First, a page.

The leaves are falling non-stop, like names dropped in Hollywood, and it has suddenly turned colder than the look I got from a very pretty girl at a downtown restaurant. I was dining with the writer Gay Talese and had gone outside for a cigarette. Two men and a lady came out looking for a cab. The scene was straight out of an F. Scott Fitzgerald story: ‘I love you, I’ll take you home,’ said one of the young men. ‘I love you more, let me take you home,’ said the other. Both were well dressed and spoke proper English. There was nothing else to do but to butt in, and I did. ‘I love you the most, and I’ve got a car and driver waiting,’ I said to her. That’s when I got the cold stare, although to their credit the two preppies laughed. The three of them wandered off into the cold night looking for a taxi. I went back in and had a very good evening with the writer and a beautiful African-American model. Such are the joys of the Big Bagel. Anything can happen at any moment.
Speaking of Fitzgerald, a new musical adaptation of his 1920 novel This Side of Paradise has opened on 42nd Street, one I plan to see if I could only find the girl that gave me the cold look on that freezing night in Soho. She looked like an upper-class flapper, a perfect companion to share a pre-jazz age cocktail and then hit the Great White Way and enjoy Scott’s autobiographical novel set to music. The review I read said that the musical takes place in Princeton’s ivied halls, and if memory serves I read the novel when I was at prep school. Amory Blaine, the hero, is in hot pursuit of a New York debutante called Rosalind.
Fitzgerald called himself ‘a romantic egotist’ in the novel, one that put him on the map at an age when his contemporary Papa Hemingway was a starving unknown living in a cold flat in Paris. We tend to forget how unbearably young and attractive those writers were back before the booze got to them. And how well dressed! And what perfect manners they affected. Today’s scribes tend to equate slovenly dress and boorish manners with talent. The aforementioned Gay Talese is an exception, but he is 82 years of age. Gay is a dandy, and during dinner he recounted how his father was an Italian immigrant who became a tailor but who never managed to save any money because he insisted on tailoring beautiful suits with very expensive material few people could afford. (His mother kept the family afloat.) I have never seen Talese in the 30 or more years I’ve known him without a perfectly cut suit and waistcoat, and he always wears a hat, the way men used to do when manners were still more important than money. One thing I’ve noticed recently, on some more or less ugly types, is pork-pie hats, which they never tip or remove indoors or in the presence of ladies.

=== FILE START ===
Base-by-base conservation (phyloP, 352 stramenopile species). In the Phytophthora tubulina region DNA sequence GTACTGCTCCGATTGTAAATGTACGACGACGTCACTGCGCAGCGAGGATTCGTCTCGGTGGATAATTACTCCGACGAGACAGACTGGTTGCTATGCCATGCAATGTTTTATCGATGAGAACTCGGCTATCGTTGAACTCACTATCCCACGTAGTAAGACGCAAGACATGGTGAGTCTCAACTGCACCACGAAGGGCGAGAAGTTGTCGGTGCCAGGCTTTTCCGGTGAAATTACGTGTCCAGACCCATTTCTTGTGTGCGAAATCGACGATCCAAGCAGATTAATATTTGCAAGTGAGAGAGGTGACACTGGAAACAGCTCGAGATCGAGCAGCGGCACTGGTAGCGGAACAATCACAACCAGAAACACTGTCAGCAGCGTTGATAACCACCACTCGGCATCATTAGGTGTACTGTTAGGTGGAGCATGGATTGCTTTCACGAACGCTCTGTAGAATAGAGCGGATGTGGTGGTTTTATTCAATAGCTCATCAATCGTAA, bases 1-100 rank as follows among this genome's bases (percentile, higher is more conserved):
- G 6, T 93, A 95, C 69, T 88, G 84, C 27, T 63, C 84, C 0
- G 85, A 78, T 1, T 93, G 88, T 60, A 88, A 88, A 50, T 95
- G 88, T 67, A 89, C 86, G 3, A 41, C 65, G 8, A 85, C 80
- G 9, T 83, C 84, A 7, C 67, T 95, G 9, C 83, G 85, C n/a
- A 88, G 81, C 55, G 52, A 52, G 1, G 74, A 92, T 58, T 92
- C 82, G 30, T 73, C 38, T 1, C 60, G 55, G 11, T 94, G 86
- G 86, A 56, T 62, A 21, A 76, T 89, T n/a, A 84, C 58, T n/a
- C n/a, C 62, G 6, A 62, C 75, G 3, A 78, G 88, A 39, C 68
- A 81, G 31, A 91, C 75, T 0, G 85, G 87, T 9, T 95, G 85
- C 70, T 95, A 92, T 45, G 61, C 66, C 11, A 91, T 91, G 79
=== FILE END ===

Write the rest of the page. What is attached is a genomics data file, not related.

That’s something Joe Alsop would not have been caught dead doing. Alsop was an American aristo and a very powerful columnist of my political persuasion. He was a relation of Teddy Roosevelt and his Sunday night dinners in Washington were more sought after than a White House invite. I met Joe in Greece on a couple of occasions when he covered the Colonels coup d’état, and he was as charming a cosmopolite as ever there was on this side of the pond. He was also a closet gay who, when honey-trapped by the Soviets in Moscow, immediately went to the CIA and told the truth. A sharp dresser, he was obviously envied by lesser hacks on account of his background and good connections, and although he’s been dead a long time, here’s a review by one Louis Menand of a book about the Cold War period when Joe and his brother Stewart reigned supreme in Georgetown: ‘When he showed up for work at the Herald Tribune in the middle of the Depression, he was “wearing a bespoke suit, silk shirt, and hand-sewn shoes from Peal in London.”’ Sticking the knife in without getting blood on one’s hands, I call it. What’s wrong with wearing a bespoke suit or silk shirt, as the hack intimates? He also writes about the ostentatious air of upper-class refinement that Alsop affected. Well, not with me. Joe liked me and thought I was cute 45 years ago. He once drank quite a bit in an Athenian taverna and started to look me up and down. I said to him, now, now, Mr Alsop, no funny business, it wouldn’t be fair to Greek girls, and he burst out laughing and bade me goodnight.
Once upon a time, when a poor farmer came to the big city he put on his only suit and his best foot forward. As Tom Fleming wrote, it was only criminals, hooligans and wasters who went out in public dressed like slobs, in order to make spectacles of themselves. Back then it was also considered unmanly to display too much emotion. Now the opposite is true. People dress as badly as possible — I call it contrived dishevelment — and cry at the drop of a name. Modern man looks like a homeless bum, lets it all hang out and openly reveals things one wouldn’t tell a shrink. In the meantime, human decency, which in reality comes down to good manners, has gone the way of the dodo, whatever that is.
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